It was a strange but peaceful walk. The path was as beautiful as I had imagined it to be. It wound along seven great mountains. The locals called them the Seven Sisters. Though they looked similar, each sister had her own unique beauty. The air was filled with the smell of wet pine trees. Since then I have always associated this smell with mystery and curiosity. I believe this is how curiosity smells like – the smell of wet pine trees.
My footsteps were muffled by a thick carpet of pine needles lining the path. Due to the rain, the path was occasionally crisscrossed by tiny rivulets and streams. But the dog knew where he was going. He always chose the safest of all steps.
But then when I turned a corner, I could not see the dog anymore. He had vanished without any warning or sound.
‘It was indeed a strange day.’ I said to myself.
‘Let’s just say it was indeed a great day. Not many people have a chance to meet the mother.’ The turtle slowly walked into the warm sunlight. ‘And out of those who ever happen to meet her, not all are given the gift.’
‘Why do you think she chose to meet me?’ I sat beside the turtle and started scratching his mottled back. He loved it.
‘Well she is the Mother. Who knows how her liking and disliking work?’
‘By the way….!’ I suddenly stopped scratching him. ‘How do you know about the Witch? I don’t think I ever told you about her.’
The turtle chose to remain quiet. His eyes were closed but I could see a faint hint of smile.
‘Hey!’ I looked around and called to the dog. ‘Shaggy?’
There was only silence. I decided to wait and sat on a stone ledge. The mountain forest was gently whispering around me. The moist smell of the pines was growing stronger by the minute. Then suddenly great swirls of fog rolled down the gentle mountain slope and engulfed me. The fog was so thick I could not see the pine needles at my feet. It was like I was sitting alone in a pine forest, up above the clouds. But strangely there was no fear. There was only peace.
‘Welcome child!’ A lovely voice called and I jumped to my feet and looked back.
There she stood – the Mother. She didn’t look like any mother I had ever seen. Rather she looked like an elder sister maybe.
She was tall and young – very young and very beautiful. Her beautiful auburn hair filled head was crowned by a lovely contraption of odd twigs and wild flowers. Beneath a fair brow and two lush eyebrows, a pair of dark brown eyes were looking at with me kindness and warmth. She was wearing a forest-green woolen shirt with a long sleeved jacket of the same color; while her long skirt was brown like the soil. And yes she wore a necklace of pine scones around her lovely neck, just like the one worn by the keeper. Besides her stood Shaggy, his tail wagging happily.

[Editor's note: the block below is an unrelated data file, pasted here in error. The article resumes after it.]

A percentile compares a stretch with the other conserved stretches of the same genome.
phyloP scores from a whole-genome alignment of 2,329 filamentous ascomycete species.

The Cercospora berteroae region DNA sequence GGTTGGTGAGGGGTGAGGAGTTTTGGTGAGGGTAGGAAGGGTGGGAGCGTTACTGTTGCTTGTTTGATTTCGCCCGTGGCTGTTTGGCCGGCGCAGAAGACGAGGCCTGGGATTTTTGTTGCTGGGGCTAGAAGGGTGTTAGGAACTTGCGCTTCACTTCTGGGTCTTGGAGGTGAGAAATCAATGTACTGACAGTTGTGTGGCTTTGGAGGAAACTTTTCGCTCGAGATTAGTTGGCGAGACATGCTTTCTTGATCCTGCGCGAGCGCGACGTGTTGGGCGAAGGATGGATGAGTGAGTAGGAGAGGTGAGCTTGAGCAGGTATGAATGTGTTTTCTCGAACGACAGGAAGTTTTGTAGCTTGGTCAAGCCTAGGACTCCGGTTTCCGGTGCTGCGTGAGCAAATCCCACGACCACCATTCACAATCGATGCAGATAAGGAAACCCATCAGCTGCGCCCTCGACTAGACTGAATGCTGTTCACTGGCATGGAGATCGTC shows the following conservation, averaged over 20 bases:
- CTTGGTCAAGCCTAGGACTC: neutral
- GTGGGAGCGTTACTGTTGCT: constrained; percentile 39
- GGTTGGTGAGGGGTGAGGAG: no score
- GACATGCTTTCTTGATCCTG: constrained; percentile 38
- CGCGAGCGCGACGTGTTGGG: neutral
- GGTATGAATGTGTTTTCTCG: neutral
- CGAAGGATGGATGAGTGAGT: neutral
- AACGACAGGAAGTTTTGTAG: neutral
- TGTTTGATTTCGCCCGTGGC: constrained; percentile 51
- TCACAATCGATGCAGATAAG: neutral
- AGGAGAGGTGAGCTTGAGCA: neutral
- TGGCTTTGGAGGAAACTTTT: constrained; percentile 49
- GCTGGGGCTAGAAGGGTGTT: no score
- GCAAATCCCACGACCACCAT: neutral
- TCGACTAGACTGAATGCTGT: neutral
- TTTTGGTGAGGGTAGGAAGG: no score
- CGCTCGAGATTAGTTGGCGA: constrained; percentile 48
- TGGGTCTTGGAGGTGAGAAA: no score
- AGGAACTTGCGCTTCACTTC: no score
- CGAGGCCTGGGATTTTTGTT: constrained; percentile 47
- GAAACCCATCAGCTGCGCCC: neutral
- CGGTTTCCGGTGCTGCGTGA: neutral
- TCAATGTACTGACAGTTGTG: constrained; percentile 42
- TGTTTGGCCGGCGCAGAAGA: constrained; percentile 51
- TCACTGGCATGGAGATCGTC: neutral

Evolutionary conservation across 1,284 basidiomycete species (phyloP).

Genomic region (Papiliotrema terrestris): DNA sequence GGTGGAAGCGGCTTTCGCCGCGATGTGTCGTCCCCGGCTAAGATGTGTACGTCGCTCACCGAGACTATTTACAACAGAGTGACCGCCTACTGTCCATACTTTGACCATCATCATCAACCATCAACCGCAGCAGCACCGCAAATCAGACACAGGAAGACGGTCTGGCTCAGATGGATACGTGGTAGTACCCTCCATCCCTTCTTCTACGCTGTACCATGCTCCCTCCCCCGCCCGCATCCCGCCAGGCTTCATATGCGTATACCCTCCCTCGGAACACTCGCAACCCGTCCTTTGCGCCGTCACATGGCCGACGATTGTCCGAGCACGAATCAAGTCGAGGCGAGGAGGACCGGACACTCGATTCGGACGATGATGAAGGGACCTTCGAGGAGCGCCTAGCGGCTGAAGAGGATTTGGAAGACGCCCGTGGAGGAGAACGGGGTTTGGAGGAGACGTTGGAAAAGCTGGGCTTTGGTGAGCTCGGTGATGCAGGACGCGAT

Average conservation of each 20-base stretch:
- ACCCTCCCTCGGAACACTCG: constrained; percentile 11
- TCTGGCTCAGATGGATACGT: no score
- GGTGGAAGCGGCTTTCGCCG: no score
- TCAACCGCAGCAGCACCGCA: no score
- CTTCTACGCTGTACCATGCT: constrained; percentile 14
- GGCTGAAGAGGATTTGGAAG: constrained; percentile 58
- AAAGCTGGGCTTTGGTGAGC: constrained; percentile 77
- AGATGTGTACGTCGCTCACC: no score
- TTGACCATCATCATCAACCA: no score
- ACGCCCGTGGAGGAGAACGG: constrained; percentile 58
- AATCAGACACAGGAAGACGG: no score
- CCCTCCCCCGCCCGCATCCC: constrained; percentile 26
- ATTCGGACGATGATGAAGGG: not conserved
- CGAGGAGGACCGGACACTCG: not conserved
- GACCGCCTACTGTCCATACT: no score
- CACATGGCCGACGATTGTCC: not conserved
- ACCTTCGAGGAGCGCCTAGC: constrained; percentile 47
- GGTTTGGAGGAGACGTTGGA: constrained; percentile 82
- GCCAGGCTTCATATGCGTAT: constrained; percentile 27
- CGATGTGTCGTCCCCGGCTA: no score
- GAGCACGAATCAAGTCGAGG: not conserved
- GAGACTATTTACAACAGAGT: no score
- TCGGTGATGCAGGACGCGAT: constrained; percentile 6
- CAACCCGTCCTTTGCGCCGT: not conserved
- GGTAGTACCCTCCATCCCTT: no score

‘Who are you?’ I managed to blurt out.
Hearing my question, she laughed and her laughter was as warm and kind as her eyes.
‘I am the witch of the forest
for I know all the secrets;
and how the magic works
And I am the Mother
for I made all the secrets;
and I made all the magic’
‘But witches are evil and you are anything but evil.’ I was perplexed.
‘Oh not at all child. Witches were the first true descendants of the Mother and the worshipers of nature. They were not evil. Evil resided in the hearts of men who couldn’t respect a woman’s ability to reproduce and be one with nature’. She said in a sing song voice.
‘And what is your name?’ I didn’t know at that time but I had fallen in love.
‘I carry many names;
as everyone sees me in a different light’
She raised her hands above her head and the fog seemed to shift at her command.
‘The Greeks called me Gaia;
for they saw me as the primordial life force
and the ancestral mother of all life
The Romans called me Terra;
for I sprang from the earth;
and I am a part of it
They weaved stories about me;
and they enveloped me in myth
They wrote songs about me;
and they shrouded me in magic’
‘Myth and magic and lore?’ I scratched my head. ‘But what are you truly?’
‘Ah truth! the most difficult of all controversies.’ She sighed. ‘Come walk with me.’
She held my hand in her own and started walking. She was warm – as warm as the sun which comes out after a long and freezing winter night. Her warmth ran down my hand and touched my heart. I felt there was a light glowing in my heart. And she smelt wonderful. She smelt of all the wonderful things in the world.
She smelt of a mother’s lap;
and warm milk and honey
She smelt of rain and the clouds;
and the black wet soil giving birth to life
She smelt of wild flowers;
and green grass and hay
She smelt of musk;
and the desire that springs forth
And she smelt of the burning fire;